To the left is the view downstream.  I like the bit of a ruin in the stream;  I believe it's part of the dam at the former Hooper's mill complex.
no this was not the November trip

Doesn't look like much of a flow really, does it? But by 1860, Newburgh was home to an astonishing amount of industry, most powered by the river and its branches: a sawmill, flour mill, carding mill, a foundry, carriage and cabinet works, tanneries and blacksmith shops.

Denis is standing near the riverbank at the concrete and stone dam which is visible from the Main Street bridge above. Here Douglas Hooper started the  Union Flour and Grist Mills in 1840; later he added an oat mill. A mill pond bulged around Hooper's dam on the Napanee River.

Nothing is visible of Hooper's grist milling empire but by way of consolation, I offer his 1864 woolen mill, which sits just north of the earlier buildings, on the Little Napanee River. Fortunately, this immense structure has been saved, beautifully restored and landscaped, and used as a residence .

The Rogues' Hollow writers comment on the round iron plates in the fine stone walls of the two and a half storey structure. They're useful, not decorative, serving to hold the ends of tie bars keeping the walls standing straight and tall. To finish up I'll share two of the other stone buildings in the valley of the Napanee River, along Main Street.

The stone store (with its shop-front unattractively modernized) sits right on the northwest bank. It's visible in the top photo, should you still be trying to get oriented. This is the W.W.Adams Tailor Shop c1850. Rogues' Hollow notes its classical qualities, its size and proportions and its grand chimneys, stone corbels and eaves (a particularly Newburgh feature.)

Madden Store
The final stone structure in the river bottom grouping is this lovely. It sits a bit north of Palen's blacksmith shop, its parapet end wall visible in the second photo from the top.

This is one of those happier stories. Often buildings that appear in great condition in books published in the 1970s or 80s (why are there so few architectural history books coming out these days?) have succumbed to unattractive face-lifts or worse, in the intervening years. In the case of the lovely Madden Store (c1855) Stokes et al describe this worthy as "vacant for some years, partly stabilized and restored by the former owner..." They comment on the boarded up shop windows which the owner had painted to resemble the original 12 paned glass. This is what they had to say about the Madden Store: "The building is of great architectural importance and it contributed to the overall visual quality of this section of Main Street." See it's not just me. They note the "imposing chimneys, stone corbels and eaves, quoins and posts to the shopfront, and a transom over the front door."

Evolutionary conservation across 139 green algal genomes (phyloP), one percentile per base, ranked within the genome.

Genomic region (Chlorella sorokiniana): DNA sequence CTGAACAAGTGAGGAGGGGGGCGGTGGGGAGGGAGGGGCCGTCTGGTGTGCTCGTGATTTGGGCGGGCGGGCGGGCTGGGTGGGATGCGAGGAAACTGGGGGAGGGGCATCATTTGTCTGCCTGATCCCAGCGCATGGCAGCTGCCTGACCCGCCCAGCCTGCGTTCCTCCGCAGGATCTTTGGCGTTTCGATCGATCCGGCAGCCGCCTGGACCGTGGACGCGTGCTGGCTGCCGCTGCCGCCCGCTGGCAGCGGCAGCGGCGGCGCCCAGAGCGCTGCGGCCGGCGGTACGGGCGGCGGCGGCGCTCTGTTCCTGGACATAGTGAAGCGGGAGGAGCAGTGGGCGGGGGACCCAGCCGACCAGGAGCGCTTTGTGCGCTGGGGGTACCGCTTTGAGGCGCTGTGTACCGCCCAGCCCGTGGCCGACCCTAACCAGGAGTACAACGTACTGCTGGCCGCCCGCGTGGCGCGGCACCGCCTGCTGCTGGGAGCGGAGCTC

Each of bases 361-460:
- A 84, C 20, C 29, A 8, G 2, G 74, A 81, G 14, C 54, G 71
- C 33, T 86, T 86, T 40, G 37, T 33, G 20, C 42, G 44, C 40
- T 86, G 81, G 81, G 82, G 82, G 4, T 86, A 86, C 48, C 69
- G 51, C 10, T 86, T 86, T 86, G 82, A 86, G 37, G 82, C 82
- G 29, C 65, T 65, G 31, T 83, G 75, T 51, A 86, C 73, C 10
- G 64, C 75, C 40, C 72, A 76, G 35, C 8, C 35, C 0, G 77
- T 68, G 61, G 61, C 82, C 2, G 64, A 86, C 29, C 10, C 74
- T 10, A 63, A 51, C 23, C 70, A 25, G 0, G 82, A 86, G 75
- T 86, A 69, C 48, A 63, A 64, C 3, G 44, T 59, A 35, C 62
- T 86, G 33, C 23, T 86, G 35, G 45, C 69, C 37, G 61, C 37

I love how it sits right at the street, in the old manner. And that happy story? It's now restored, and looking wonderful.

Newburgh sounds like a nice little community, even today. Check their Facebook page to keep up with news and events. Shout Sister, a choir I used to sing with, performed recently, a Syrian refugee benefit. Good on ya, Newburgh!

Sunday, January 10, 2016

Grain Drain

One day last week I  learned something from Facebook.
Actually, I do that most every day, as my friends are intelligent people who post interesting stuff, and the pages I follow tend toward heritage and architectural history.

On January 4 Connie who is Facebook host for Trenton Town Hall 1861 (the page of the Trent Port Historical Society) posted an account of businessman and steamer agent William Jeffs. This was his home, at 116 King Street, built c1884. The site features a photo taken around 1900 when vines climbed the tower, and a cascade of young ladies graced the steps.

Although William Jeff's house sits a respectable distance above Dundas Street nestled near the base of Mount Pelion, his life was on the waterfront. He owned a grain elevator right at the harbour, and another brick commercial building.The image on the site (from a Belden's atlas, maybe?) shows 1870s sailing ships at the wharf and several wagons and teams representing the grain shipment which took place here.

side steps - another apartment 
A January 7 Trenton Town Hall 1861 post profiled yet another once fine home. The home of  Captain Jonathan Porte at Queen West and Cresswell Drive is in wretched shape,  long ago divided into apartments, giving few hints of  its former elegance. Here's a glimpse in Streetview.                                                                                                                       Trenton is fascinating that way. I love the echoes of the past in its many "unevenly preserved" neighbourhoods. There are a few beautifully maintained Edwardian homes in the area  along with a variety of infill bungalows and apartment towers no doubt replacing older homes.
For some reason I don't have photos of the area around Queen, McGill and Shuter streets, but it's calling me back. The neighbourhood boasts several wonderfully eclectic and boastful red brick mansions; sadly they are now living in genteel poverty, subdivided and neglected. One on Queen Street just before the intersection with Shuter, is Victorian eclecticism writ large, with an Italianate tower with  Mansard roof (similar to the Jeffs house) tall narrow paired windows, and an ample frosting of gable end trim. Although the main house sports a gable roof, a back wing goes Mansard.  Dormers. Cresting. Finials. Polychromatic slate. Check, Verticality the watchword.

What I find absolutely fascinating is the view these houses must have had from the back of the properties - over a bluff and out to the Bay of Quinte, past the railway lines of the Canadian Northern  and an industrial district which contained (among others?) the  Trenton Cooperage mill, founded in 1908 to manufacture barrels for the export of apples from wharves along this same shore. Now it's the home of Quinte West's wonderful library (winner of the 'best view from a library' award), the green expanse of Bayshore Park's soccer fields beyond the memorial, and a new marina ("slip into something more comfortable.")   Time travel. Tickets here.